- Effects and Complications
- Can Schizophrenia be Prevented?
- Risk Factors
- Childhood Schizophrenia
- Hearing Voices
- Managing Symptoms
- Movement Disorders
- Schizophrenia and Suicide
- Conventional Antipsychotics
- Atypical Antipsychotics
- Split Personality
- Anxiety and Schizophrenia
- Depression and Schizophrenia
- Bipolar Disorder
- Brief Psychotic Disorder
- Shared Psychotic Disorder
- Schizotypal Personality Disorder
- Schizophreniform Disorder
- Schizoid Personality
- Delusional Disorder
- Substance Abuse
- Schizoaffective Disorder
- Schizophrenia and Self Injury
Brains Of Patients With Schizophrenia Attempt Self-Healing
Schizophrenic brains hold the capacity to heal themselves, according to a new study conducted by Lawson Health Research Institute London, Ontario, Canada researchers.
The brains of patients suffering from schizophrenia possess the ability to reorganize and counteract the ill effects of the disease. Although the disease is typically associated with a decrease in brain tissue volume, neuroimaging results claim a slight increase in brain tissue in specific regions.
"This provides us hope to consider strategies that can harness the brain's plasticity in treating this illness and reversing some features that are, so far, considered irreversible with current medical and psychological treatments," said Lena Palaniyappan, PhD, lead author of the study.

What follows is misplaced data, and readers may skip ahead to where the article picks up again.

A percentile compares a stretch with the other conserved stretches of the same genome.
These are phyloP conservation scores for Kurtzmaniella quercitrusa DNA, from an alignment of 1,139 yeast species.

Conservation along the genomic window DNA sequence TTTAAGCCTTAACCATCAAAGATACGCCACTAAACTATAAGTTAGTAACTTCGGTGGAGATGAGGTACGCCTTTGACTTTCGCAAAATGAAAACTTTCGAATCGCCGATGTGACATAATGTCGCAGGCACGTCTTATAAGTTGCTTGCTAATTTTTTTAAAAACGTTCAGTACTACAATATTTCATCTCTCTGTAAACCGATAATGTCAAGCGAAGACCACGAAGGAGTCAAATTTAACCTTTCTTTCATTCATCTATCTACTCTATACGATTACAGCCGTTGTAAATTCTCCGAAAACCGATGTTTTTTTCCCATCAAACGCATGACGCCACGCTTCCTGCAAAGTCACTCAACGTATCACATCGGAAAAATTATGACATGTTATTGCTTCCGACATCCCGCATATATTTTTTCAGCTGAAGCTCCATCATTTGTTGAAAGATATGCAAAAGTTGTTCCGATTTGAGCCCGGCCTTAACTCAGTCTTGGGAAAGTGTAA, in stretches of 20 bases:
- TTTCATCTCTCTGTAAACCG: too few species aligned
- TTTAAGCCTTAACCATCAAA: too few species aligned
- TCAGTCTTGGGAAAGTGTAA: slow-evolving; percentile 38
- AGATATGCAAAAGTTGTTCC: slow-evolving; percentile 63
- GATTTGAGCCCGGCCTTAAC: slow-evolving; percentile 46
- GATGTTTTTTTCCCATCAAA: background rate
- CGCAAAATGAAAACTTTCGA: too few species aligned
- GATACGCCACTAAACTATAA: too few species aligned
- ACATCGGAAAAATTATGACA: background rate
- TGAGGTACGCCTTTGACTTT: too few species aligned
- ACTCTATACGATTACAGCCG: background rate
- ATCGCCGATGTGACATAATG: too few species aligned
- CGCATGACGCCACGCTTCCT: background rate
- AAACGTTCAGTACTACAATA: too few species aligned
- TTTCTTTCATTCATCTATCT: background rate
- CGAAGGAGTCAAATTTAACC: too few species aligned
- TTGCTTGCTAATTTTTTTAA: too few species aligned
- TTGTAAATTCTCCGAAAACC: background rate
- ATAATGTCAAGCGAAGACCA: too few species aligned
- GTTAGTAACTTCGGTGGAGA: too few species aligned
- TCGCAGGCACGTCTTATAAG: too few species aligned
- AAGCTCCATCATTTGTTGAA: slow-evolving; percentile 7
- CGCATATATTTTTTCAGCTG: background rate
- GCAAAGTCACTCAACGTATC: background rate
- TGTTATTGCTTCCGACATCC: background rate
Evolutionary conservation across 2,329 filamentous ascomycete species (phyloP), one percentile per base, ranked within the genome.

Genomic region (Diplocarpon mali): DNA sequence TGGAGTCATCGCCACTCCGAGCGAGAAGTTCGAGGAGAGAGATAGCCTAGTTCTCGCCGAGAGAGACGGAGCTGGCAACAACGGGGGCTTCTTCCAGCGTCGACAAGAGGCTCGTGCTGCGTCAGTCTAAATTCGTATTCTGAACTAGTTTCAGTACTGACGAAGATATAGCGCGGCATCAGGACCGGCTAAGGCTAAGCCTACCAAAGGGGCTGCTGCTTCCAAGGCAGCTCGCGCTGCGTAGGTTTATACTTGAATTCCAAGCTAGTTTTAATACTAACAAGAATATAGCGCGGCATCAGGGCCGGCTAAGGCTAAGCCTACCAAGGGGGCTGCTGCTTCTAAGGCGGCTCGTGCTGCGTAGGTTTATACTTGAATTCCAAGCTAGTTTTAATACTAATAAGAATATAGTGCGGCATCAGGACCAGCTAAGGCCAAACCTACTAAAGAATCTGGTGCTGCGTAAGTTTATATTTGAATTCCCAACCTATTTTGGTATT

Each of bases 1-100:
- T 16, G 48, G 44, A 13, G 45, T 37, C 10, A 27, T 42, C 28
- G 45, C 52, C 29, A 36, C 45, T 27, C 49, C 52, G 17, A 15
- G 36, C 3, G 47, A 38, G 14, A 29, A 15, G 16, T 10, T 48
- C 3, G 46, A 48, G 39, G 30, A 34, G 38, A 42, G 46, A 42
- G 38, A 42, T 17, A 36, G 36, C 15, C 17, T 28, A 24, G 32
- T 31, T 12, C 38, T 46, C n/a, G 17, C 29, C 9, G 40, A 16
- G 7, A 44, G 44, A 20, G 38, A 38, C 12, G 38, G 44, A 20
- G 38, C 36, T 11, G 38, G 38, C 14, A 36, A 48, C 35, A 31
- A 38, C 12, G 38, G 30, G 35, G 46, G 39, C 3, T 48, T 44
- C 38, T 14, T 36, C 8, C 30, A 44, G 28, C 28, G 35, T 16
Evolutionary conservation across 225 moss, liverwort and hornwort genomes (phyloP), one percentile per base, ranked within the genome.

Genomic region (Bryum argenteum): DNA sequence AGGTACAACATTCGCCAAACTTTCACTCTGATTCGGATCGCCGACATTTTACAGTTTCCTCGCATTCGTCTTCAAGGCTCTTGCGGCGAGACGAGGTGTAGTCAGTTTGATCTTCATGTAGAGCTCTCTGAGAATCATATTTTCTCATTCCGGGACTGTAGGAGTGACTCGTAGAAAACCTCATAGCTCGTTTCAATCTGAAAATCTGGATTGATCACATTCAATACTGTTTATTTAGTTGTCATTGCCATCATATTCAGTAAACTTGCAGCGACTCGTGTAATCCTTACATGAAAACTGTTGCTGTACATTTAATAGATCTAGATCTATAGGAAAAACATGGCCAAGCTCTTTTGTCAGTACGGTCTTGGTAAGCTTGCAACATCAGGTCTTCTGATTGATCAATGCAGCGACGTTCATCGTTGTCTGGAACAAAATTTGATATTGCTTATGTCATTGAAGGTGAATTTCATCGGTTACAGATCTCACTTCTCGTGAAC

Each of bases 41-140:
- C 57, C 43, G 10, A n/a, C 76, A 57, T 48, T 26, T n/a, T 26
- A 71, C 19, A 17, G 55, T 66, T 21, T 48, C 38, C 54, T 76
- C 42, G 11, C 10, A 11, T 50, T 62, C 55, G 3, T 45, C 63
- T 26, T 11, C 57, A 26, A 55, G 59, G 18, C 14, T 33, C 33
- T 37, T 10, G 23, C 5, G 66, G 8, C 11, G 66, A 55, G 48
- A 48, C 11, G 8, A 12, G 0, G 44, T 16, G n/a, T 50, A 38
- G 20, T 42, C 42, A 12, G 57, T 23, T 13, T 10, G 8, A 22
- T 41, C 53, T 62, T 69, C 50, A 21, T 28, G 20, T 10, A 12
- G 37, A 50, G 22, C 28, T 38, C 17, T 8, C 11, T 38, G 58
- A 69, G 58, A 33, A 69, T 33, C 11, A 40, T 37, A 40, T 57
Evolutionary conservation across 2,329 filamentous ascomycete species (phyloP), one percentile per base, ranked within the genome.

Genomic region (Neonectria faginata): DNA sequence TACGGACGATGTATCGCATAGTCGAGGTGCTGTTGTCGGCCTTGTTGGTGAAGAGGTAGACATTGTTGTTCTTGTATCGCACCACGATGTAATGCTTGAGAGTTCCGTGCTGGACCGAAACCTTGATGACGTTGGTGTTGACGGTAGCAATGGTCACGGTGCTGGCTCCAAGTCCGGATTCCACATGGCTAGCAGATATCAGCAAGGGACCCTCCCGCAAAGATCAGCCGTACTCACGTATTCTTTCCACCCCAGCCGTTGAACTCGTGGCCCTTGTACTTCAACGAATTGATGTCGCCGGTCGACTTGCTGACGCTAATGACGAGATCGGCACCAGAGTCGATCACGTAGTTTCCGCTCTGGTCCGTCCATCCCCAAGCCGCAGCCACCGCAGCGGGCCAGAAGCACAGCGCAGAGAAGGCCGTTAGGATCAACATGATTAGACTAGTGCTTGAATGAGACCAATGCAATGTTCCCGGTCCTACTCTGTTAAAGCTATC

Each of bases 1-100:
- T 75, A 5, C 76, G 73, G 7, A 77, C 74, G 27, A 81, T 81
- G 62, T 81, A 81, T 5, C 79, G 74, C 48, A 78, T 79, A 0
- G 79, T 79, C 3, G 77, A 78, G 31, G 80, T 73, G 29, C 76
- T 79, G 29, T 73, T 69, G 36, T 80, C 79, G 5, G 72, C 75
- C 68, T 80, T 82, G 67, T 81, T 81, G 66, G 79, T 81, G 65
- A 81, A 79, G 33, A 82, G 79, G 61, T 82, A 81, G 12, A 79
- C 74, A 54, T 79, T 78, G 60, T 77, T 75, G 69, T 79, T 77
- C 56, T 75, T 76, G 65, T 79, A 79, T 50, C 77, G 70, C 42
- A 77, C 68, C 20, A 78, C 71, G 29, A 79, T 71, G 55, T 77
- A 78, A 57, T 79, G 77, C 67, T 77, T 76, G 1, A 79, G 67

Observing changes in the brain
Previous research has confirmed that MRIs show a reduction in gray matter thickness in the brains of schizophrenia patients. This reduction indicates a troubling deficit of brain tissue despite current treatments that have failed to reverse the process of tissue loss.
During the study researchers examined 98 clinically stable schizophrenic patients and contrasted them with 83 participants who did not have the disease. Cortical thickness was then measured via MRIs.
"We observed that across the group of 98 medicated patients, reduced thickness was consistently accompanied by subtle but nevertheless noticeable increases in thickness," said Dr. Palaniyappan. “This suggests that a compensatory remodeling process might contribute to the cortical thickness variations in different stages of schizophrenia.”
Researchers hope the results show that changes to schizophrenic brains are not always for the detriment of the patient. Instead, small gains in brain structure could be viewed as “the compensatory mechanisms that are in action alongside pathological processes that contribute to symptoms of schizophrenia,” concluded Dr. Palaniyappan.